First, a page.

I took this panorama during one of our morning coffee breaks to give you a sense of the view from one of the hilltops overlooking the Majale river, characterised by the large Mashatu trees along its course.


One of the many giants to be found in Mashatu. This size Mashatu tree can be home to Pythons, Leopards, Baboon and many more. These are enormous trees which offer wonderful cool shade for the animals in the heat of the day and protection, for some, at night.


The third last day we travelled east down to Shalimpo. This is the utmost Eastern corner of the Mashatu Game Reserve where the Limpopo and Shashe rivers meet. I was “blown away” by how beautiful it was down here.  On the river banks, massive trees have rooted themselves. There are not many places you can go where you get the confluence of three countries, in this case Botswana, Zimbabwe and South Africa. The three closest are the quadripoint at the eastern tip of Impalila Island which is an eastern point of Namibia, the confluence of Namibia, Botswana, Zimbabwe and Zambia, the tripoint on the Kuando River where Angola, Namibia and Botswana converge into the Linyanti Swamp and the third is the tripoint at Kanyemba in Zimbabwe ( the confluence of Zimbabwe, Zambia and Mozambique).


The vistas from the beacon are breath-taking. The next image shows a view looking north-west up the Shashe river.  I am not sure how wide the Shashe is at this point but it must be at least half  a kilometre. The massive sand riverbed gives a hint of what this must look like when the river is in flood.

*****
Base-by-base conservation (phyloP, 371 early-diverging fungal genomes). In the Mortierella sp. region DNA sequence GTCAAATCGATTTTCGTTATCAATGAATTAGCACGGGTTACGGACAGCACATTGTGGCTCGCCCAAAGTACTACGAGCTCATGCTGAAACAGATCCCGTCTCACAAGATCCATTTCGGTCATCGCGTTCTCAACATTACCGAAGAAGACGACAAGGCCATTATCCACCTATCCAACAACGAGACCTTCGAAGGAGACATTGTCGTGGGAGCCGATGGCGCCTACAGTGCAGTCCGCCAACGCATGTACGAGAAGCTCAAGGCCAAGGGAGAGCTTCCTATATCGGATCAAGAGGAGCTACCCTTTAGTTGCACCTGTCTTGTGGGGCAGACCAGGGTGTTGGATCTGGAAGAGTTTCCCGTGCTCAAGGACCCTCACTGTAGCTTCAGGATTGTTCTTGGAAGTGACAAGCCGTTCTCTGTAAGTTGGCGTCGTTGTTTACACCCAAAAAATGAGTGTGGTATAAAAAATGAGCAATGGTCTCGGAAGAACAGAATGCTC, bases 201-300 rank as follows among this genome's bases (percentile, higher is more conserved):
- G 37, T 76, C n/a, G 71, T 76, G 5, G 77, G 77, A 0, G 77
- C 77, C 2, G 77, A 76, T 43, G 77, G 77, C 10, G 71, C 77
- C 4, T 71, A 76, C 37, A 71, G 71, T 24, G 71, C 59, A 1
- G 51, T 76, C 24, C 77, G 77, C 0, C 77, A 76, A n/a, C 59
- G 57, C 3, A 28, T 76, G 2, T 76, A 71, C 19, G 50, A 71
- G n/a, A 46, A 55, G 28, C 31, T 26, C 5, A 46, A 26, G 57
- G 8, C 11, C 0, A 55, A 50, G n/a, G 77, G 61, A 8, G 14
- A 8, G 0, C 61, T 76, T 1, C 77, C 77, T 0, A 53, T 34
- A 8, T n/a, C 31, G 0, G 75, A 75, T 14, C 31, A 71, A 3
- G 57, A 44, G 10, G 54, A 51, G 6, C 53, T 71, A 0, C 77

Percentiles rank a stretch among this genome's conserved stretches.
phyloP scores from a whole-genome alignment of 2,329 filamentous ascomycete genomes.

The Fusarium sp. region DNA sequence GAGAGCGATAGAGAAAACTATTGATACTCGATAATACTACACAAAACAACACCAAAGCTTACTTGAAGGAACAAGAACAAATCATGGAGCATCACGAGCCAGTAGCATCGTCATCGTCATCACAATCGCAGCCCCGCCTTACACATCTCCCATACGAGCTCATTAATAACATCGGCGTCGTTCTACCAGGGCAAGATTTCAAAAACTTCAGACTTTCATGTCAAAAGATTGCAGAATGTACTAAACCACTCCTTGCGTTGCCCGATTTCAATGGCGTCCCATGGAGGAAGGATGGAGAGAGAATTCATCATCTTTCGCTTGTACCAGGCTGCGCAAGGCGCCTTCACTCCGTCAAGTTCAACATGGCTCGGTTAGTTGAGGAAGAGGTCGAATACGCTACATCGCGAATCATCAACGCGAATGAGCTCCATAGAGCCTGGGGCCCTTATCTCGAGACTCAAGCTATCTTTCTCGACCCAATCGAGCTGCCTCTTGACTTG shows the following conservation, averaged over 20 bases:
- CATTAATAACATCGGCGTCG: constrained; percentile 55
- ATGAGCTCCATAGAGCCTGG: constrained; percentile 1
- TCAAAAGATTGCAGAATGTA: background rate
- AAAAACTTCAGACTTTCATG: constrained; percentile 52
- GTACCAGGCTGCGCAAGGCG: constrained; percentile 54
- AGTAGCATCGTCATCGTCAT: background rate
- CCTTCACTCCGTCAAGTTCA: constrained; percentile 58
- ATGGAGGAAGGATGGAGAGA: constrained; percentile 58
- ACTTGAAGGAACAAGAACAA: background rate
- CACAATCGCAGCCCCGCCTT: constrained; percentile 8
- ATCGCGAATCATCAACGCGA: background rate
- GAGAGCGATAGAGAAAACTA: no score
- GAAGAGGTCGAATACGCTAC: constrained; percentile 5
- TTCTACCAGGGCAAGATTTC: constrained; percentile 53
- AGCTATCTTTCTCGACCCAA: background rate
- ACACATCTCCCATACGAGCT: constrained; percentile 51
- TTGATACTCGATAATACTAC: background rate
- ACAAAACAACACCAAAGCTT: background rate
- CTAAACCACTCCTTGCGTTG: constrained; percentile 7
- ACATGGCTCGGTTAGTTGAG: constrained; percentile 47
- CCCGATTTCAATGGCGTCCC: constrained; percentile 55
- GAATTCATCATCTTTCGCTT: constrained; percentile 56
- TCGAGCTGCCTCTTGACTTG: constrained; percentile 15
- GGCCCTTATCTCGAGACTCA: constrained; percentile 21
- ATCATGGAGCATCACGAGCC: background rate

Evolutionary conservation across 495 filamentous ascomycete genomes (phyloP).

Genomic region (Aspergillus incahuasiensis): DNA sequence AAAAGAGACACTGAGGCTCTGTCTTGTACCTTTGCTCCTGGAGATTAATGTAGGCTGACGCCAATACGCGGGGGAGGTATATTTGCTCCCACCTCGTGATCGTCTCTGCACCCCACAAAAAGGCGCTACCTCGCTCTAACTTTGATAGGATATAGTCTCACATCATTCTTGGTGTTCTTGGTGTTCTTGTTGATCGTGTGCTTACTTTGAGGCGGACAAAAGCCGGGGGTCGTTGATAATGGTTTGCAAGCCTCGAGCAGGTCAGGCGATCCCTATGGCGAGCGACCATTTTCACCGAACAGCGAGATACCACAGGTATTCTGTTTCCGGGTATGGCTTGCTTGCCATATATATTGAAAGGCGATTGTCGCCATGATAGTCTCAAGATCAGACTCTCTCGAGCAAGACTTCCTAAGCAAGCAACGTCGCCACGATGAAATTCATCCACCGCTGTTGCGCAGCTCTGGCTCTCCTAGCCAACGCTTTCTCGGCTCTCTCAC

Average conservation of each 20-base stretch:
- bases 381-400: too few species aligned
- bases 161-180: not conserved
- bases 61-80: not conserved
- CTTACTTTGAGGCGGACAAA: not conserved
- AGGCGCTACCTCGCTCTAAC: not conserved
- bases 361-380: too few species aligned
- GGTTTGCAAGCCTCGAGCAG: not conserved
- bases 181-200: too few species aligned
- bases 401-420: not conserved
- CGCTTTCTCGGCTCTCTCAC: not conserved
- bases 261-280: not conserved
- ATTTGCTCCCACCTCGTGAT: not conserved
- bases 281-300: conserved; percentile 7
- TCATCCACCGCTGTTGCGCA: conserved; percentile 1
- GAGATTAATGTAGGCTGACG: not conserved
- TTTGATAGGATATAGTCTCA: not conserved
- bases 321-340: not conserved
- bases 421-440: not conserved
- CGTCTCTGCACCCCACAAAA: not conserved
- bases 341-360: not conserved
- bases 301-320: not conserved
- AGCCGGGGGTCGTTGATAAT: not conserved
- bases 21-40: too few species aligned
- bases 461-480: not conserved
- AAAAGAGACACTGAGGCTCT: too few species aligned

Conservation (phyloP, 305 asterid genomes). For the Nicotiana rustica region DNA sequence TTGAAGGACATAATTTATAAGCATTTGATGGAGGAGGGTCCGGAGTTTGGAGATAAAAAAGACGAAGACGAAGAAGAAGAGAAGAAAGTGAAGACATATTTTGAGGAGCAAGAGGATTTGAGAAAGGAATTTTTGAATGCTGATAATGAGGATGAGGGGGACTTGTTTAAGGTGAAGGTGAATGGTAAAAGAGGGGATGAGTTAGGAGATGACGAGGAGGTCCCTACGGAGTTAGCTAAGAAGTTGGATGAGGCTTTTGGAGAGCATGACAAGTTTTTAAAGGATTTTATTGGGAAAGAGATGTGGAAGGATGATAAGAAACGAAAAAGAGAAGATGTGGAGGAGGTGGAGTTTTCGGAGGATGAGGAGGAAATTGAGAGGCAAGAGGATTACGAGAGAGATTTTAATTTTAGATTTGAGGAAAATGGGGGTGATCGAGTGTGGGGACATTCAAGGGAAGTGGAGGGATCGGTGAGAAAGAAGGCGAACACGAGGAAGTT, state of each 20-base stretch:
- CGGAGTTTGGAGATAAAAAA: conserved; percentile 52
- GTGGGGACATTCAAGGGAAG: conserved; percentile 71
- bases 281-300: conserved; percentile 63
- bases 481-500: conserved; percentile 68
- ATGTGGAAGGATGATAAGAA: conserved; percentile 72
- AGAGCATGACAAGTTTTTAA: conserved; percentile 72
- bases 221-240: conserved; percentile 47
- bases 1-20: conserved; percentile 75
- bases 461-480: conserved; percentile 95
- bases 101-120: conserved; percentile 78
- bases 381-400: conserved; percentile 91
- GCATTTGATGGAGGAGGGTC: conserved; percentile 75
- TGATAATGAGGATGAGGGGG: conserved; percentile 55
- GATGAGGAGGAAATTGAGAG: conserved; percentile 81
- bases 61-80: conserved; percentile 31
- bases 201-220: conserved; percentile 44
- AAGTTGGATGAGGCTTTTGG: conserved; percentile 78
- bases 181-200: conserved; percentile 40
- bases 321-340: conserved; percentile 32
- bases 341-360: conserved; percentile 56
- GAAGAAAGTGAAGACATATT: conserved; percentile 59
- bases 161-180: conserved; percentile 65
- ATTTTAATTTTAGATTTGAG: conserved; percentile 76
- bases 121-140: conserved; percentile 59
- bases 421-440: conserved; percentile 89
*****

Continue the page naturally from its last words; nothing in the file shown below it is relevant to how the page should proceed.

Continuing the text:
Looking directly north, from the lookout point across the vast sand riverbed was this sandstone outcrop. There is something very special about this place. Not only because it is the meeting point of three countries but there is a different energy about the place. The landscape is imposing. It is not difficult to understand why the Mapungubwe empire was centred here.


In the last few posts, hopefully you have got a sense of the wonderful variety in Mashatu, and that is just the natural history. This was also a place steeped in man-made history.

“Cooperation for mutual benefit, a survival strategy very common in natural systems, is one that humanity needs to emulate.”

 Eugene Odum

Louie Schwartzberg is a special human being with wonderful vision. The following video is not new but timeless and I think appropriate  after having seen the variety of landscapes in Mashatu. Double click on the Granadilla flower to be taken to Louie’s Ted talk on Gratitude.


Explore, seek to understand, marvel at its inter-connectedness and let it be.

Have fun,


4 thoughts on “Mashatu vistas

  1. What a way to start a Friday Howie! This is what I’m talking about. To have these images etched into my heart makes me most thankful for a friend like you. Thanks for sharing. BTW it is Motloutse & Solomons wall! Just a little spelling correction- hope you don’t mind?

    • Thanks Mick, I am glad the images bring back good memories. It was a great week with all of us together. Thanks also for the spelling correction on the Moutloutse river. I always appreciate anyone who takes the time to correct any mistakes in the blog!! Go well my friend.